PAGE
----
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  11. Whoa, didn't know this.

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  12. NONONONO, PEOPLE.
    Most of Koreans know that the reason why they call Turkey as "Brother's Country" is just because of their support during Korean War. But, this is the real reason. Please read this. Ancient Turks, called GokTurks were political, economical and millitary allies with ancient Koreans, called Goguryeo. That's why they sent huge support to Korea during the Korean War.


    Ancient Turks, called GokTurks were political, economical and millitary allies with ancient Koreans, called Goguryeo. Both the GokTurks and Goguryeo did not have a specific boundary, better yet, one day you could be a GokTurk while tomorrow you could be a Goguryeo person. The ancient Chinese, Sui Dynasty built and expanded the "Great Wall of China" to distinguish themselves and to fight off the "DongYi"(aka Northern or Eastern Barbarians). The Barbarians which they regarded were us, the GokTurks and Goguryeo.

    The GokTurks Empire expanded West of Manchuria to all of Central Asia (significantly bigger than today's Mongolia). To the East of Manchuria, including half of present day Korean peninsula was Goguryeo. Both of these groups were very skillful in shooting arrows while superbly maneuvering on a horse. This is the traditional Altaic fighting tactic, very different from the rest of the world.

    The GokTurks allied with Goguryeo were fighting off the Sui Dynasty of China for hundreds of years, until a mischievous tactic by the Sui made the GokTurks to split into two groups. The Turks were driven out of their land to the West. The Sui Dynasty immediately faced rebellion by its own people because of millitary exhaustion. It gave rise to Tang Dynasty of China. Eventually, Goguryeo, without its Turkic brothers/ally, it fell to the Tang-Shilla alliance in 668AD.

    After and during the existence and fall of the GokTurks and Goguryeo, it gave rise to smaller tribes and kingdoms spreading all over Asia+Europe. These were, the Khitans, Balhae, Turks, Uyghurs, Mohe, Malgal, Goryeo etc. Balhae's fall lead to merging with Goryeo(today's Koreans). The Khitans, Mohe, and Malgal joined Genghis Khan's Mongolia. Turks reside in present day Turkey, Turkmenistan, Uyghurs, etc. while Huns reside in present day Hungary. (The Hunnic migration preceded the Turk migration to the West). (Bulgars in Bulgaria were also founded by Altaic Peoples under a "Khan"/"Han").

    GokTurks and Goguryeo (later Mongolia) also followed the Han/Gan/Khan tradition(not to mistake with Chinese Han). The Altaic Han/Gan/Khan has a different meaning, it means "leader" or "country." The oldest last name existing in Korea is the Cheongju Clan Han, which by geneological studies, considered to be 5000+ years old. This last name also exists in Turkey today. "KH" in Russian is pronounced with a "H." Thus, when the history of "KHAN" was introduced to Westerners, they were just read as "KHAN", when originally it's pronounced, "Han."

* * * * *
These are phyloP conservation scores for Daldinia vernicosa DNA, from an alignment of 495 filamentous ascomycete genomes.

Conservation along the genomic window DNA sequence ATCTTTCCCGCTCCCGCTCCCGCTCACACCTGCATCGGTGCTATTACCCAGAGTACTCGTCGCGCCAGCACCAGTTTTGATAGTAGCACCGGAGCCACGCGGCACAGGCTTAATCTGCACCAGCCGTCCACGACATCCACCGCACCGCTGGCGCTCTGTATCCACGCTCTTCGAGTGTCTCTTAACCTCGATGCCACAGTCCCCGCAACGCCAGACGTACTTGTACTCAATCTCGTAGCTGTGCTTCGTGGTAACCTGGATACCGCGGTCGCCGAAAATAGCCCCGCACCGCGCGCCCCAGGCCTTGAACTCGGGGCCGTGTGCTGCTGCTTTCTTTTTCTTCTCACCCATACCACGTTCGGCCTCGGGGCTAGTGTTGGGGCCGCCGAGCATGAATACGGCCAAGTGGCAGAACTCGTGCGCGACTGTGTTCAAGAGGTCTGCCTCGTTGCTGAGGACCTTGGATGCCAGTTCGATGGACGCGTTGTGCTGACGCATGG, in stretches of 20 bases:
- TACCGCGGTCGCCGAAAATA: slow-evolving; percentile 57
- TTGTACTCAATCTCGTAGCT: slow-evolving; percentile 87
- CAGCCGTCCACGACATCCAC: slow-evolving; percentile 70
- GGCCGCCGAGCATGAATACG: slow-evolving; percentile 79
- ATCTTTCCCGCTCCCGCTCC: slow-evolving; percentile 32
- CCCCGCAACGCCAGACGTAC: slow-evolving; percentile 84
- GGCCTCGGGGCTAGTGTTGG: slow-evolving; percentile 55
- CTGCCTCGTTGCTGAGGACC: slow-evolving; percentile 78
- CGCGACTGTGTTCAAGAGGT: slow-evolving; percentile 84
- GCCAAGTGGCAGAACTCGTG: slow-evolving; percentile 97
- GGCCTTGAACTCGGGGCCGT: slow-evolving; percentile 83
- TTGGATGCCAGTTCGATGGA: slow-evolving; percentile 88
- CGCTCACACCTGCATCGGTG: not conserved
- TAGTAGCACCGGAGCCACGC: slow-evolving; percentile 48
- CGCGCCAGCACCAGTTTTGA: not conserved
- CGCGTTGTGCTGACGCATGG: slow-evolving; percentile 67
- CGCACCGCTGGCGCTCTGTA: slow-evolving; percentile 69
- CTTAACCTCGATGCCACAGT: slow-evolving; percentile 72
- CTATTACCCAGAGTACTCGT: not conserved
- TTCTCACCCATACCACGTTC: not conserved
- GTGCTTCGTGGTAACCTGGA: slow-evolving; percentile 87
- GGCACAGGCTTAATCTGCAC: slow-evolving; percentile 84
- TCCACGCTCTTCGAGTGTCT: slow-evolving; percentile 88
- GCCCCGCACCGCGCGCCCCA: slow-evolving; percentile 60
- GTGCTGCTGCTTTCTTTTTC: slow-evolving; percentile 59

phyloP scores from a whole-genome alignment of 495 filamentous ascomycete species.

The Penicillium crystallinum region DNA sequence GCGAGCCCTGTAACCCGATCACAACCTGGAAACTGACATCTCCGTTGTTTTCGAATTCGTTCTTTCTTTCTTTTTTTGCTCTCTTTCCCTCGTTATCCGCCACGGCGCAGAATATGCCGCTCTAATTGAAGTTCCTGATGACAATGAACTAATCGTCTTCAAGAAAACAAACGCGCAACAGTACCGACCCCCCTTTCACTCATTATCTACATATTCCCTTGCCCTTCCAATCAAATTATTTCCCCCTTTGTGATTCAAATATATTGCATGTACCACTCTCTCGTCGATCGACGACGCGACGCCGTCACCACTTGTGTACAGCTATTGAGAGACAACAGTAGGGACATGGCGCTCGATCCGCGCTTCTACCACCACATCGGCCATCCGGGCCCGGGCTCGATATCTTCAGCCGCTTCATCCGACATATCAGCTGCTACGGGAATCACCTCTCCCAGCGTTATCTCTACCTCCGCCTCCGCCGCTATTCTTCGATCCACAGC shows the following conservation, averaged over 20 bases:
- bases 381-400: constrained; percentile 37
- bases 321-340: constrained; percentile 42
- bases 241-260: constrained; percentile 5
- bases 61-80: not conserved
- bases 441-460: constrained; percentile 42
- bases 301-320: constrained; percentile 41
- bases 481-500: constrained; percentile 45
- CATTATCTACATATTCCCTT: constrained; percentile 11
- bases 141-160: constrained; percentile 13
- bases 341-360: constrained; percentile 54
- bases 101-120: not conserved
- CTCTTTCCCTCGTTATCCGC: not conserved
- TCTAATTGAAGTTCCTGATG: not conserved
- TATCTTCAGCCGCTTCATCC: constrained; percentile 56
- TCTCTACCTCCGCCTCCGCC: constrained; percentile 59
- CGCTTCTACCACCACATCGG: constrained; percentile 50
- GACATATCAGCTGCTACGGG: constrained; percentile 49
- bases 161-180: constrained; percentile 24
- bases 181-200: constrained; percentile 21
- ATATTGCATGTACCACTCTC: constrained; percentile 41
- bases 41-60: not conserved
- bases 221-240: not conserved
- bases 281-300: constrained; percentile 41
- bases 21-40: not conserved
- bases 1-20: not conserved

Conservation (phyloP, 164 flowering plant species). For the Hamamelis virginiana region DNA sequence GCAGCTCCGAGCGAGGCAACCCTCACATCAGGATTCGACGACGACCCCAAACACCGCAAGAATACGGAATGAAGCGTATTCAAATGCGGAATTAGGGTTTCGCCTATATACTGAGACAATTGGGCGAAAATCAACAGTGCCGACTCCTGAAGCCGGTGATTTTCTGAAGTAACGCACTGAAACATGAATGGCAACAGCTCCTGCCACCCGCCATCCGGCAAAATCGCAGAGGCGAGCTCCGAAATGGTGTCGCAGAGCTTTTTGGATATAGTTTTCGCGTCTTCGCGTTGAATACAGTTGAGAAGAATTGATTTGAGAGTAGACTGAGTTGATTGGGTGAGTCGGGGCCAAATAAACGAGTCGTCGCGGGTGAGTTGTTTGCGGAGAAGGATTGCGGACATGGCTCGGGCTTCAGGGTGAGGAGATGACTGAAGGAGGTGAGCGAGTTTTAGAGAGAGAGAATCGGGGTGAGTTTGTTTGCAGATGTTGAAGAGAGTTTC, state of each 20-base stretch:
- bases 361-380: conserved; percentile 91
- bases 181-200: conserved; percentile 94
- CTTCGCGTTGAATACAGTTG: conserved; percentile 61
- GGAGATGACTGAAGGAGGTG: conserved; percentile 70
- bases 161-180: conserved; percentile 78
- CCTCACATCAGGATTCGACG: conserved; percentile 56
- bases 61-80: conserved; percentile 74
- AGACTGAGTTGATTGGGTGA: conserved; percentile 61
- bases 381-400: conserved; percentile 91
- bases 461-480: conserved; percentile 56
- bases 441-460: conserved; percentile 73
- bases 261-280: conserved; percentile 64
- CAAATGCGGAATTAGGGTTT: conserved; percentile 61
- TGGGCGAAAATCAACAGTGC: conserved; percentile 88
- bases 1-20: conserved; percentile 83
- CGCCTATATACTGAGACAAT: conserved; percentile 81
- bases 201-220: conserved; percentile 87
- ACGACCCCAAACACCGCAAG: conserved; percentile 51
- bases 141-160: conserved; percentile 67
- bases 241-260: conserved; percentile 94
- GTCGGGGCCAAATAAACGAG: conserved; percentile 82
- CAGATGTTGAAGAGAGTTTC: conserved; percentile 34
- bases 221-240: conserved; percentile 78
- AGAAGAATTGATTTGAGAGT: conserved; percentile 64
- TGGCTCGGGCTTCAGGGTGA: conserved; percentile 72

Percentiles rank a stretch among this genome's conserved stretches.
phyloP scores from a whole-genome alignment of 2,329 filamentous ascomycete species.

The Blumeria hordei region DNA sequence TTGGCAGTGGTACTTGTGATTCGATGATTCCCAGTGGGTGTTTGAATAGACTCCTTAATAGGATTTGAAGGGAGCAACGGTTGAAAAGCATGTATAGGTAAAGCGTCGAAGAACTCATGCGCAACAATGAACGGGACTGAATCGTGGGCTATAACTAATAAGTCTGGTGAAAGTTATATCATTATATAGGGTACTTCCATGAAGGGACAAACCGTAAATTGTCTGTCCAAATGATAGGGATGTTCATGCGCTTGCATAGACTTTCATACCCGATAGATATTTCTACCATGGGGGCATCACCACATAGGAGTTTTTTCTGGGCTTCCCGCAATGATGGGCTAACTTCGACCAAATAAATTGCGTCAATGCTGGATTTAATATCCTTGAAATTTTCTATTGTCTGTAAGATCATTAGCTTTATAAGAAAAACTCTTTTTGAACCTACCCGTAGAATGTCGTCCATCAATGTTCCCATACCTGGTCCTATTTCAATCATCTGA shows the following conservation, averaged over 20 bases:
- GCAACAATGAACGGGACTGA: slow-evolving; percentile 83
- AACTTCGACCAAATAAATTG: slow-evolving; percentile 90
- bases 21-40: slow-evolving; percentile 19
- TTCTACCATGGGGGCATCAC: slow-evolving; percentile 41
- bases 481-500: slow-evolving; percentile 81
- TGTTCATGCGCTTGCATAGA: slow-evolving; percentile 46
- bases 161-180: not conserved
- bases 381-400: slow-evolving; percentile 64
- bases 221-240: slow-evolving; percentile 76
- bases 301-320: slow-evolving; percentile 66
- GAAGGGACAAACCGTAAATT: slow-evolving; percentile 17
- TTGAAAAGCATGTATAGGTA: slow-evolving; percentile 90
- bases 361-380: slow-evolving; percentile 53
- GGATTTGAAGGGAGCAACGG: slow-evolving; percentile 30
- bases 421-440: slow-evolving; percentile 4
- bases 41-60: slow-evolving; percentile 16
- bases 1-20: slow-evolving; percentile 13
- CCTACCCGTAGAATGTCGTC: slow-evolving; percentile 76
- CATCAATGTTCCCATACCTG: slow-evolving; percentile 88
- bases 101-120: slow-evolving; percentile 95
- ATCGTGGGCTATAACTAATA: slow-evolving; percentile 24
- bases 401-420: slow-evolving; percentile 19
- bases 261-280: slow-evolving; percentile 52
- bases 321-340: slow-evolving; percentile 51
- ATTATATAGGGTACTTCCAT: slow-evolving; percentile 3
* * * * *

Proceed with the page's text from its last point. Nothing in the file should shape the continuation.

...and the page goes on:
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    1. Turks and Koreans are closely related since the ancient times. But that's not why we are borhter-countries/blood allies. It's because Turkey had a big a role in supporting South Korea against the communist china and North Korea in the Korean War.

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    2. That's good story i have never heard before...Thanks for sharing it with us..

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    3. Thanks for sharing this info with us...Our friendship dates back to the ancient times..

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  13. I am Turkish and I have never been to Korea but I always thought it as a brother country. Just recently Kenan Imirzalioglu (Drama:Ezel) during the 2012 Seoul International Drama Awards called Korea the brother country. One reason is that Turkish pride is important for us and we see our soldiers as the guards of Turkish pride along with our culture. Korea has our soldiers`blood on their soils and Korea showed such a respect by building up the memorial cemetery for our soldiers that we were all impressed. In Turkey we have these kinds of cemeteries all over Turkey for our soldiers including Anitkabir for Ataturk (the founder of Turkey who was also a soldier). With the love and respect showed during 2002 world cup our interest towards Korea grew even more.

    Cultural wise, Korea and Turkey resemble to each other in the sense of respect. For Turkish people respect is very important. Especially towards our seniors we respect and we never call them by their first names...We use older brother, older sister, aunt,uncle,grandmother or grandfather exactly like in Korea. We bow 90 degrees in front of the grandfathers and grandmothers and kiss their hands( bowing part I believe is similar to Korea).Same thing goes with our teachers, as in Korean primary and high schools students in Turkey immediately get up from their desks to pay respect to the teacher who enters the room.Also children(boys or girls) stay with their parents until they go to the university. If I am not mistaken it is similar in Korea.In turkey ,like Korea(I believe in Korea it is 24 months), there is a mandatory army time(18 months) for all the boys over 18 years old.Of course the age changes depending on the school, health status...etc.These are some similarities that I can think of now. I believe these are the biggest reasons why Korean people feel at home in Turkey or vice verse.